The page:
• Provide for review of federally funded, licensed, or sponsored projects which may affect historic properties.
  • Make owners of historic properties eligible to apply for grants for preservation activities.
  • Encourage the rehabilitation of income-producing historic properties which meet preservation standards through tax incentives

The National Register DOES NOT:

  • Restrict the rights of private property owners in the use, development, or sale of private historic property.
  • Lead automatically to historic district zoning.
  • Force federal, state, local, or private projects to be stopped.
  • Provide for review of state, local, or privately funded projects which may affect historic properties.
  • Guarantee that grant funds will be available for all significant historic properties.
  • Provide tax benefits to owners of residential historic properties, unless those properties are rental and treated as income-producing by the IRS.

Where to Start (How to list a property)

The National Register nomination process usually starts with our State Historic Preservation Office, the Maine Historic Preservation Commission (MHPC). Contact MHPC or for National Register information, research materials, and necessary forms to begin the nomination process.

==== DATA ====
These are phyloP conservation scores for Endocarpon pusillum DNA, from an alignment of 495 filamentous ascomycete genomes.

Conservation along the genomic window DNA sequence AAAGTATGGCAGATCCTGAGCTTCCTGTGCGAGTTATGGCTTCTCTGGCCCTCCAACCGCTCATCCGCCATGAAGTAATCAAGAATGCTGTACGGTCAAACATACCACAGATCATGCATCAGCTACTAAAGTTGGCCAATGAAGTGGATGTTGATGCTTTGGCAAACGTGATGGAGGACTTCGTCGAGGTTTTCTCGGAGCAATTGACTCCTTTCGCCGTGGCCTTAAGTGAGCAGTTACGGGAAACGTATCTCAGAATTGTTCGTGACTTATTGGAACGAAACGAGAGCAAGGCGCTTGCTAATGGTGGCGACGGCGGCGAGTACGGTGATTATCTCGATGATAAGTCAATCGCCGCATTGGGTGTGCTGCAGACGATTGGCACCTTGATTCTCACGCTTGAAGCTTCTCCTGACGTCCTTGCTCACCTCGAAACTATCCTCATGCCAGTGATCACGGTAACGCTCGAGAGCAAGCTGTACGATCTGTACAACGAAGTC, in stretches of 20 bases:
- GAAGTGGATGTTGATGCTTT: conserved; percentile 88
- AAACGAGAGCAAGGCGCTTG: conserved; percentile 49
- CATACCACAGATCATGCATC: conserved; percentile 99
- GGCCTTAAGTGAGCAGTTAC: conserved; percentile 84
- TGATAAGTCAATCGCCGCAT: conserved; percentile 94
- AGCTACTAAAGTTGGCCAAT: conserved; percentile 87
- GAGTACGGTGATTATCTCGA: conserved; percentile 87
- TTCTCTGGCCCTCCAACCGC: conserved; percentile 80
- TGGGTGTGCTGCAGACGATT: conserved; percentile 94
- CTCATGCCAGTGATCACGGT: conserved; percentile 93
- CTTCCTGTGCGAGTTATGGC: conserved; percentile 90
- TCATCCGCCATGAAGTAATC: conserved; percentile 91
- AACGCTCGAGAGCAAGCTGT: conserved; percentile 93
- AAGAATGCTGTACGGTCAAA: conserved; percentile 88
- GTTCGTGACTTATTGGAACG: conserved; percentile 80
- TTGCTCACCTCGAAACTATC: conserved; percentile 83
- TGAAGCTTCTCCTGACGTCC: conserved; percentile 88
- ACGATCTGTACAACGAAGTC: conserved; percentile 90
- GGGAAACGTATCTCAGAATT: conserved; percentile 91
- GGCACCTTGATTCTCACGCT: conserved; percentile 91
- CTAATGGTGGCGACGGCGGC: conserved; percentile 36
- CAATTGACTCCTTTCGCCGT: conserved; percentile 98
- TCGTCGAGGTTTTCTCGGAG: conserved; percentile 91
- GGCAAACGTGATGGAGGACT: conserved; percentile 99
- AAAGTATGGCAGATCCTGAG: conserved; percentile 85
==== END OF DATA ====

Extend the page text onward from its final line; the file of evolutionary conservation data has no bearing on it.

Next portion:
How are Properties Evaluated?

To be considered eligible, a property must meet the National Register Criteria for Evaluation. This involves examining the property’s age, integrity, and significance.

• Age and Integrity. Is the property old enough to be considered historic (generally at least 50 years old) and does it still look much the way it did in the past?

• Significance. Is the property associated with events, activities, or developments that were important in the past? With the lives of people who were important in the past? With significant architectural history, landscape history, or engineering achievements? Does it have the potential to yield information through archeological investigation about our past?

National Register Listing Process

• Nominations can be submitted to MHPC from property owners, historical societies, preservation organizations, governmental agencies, and other individuals or groups. Official National Register Nomination Forms are downloadable. National Register Bulletins can also provide guidance on how to document and evaluate certain types of properties. Sample Nominations provide additional useful information.

• MHPC notifies affected property owners and local governments and solicits public comment. If the owner (or a majority of owners for a district nomination) objects, the property cannot be listed but may be forwarded to the National Park Service for a Determination of Eligibility (DOE).

• Proposed nominations are reviewed by MHPC and the state’s National Register Review Board. The length of the state process varies but will take a minimum of 90 days.

• Complete nominations, with certifying recommendations, are submitted by the state to the National Park Service in Washington, D.C. for final review and listing by the Keeper of the National Register of Historic Places. The National park Service makes a listing decision within 45 days.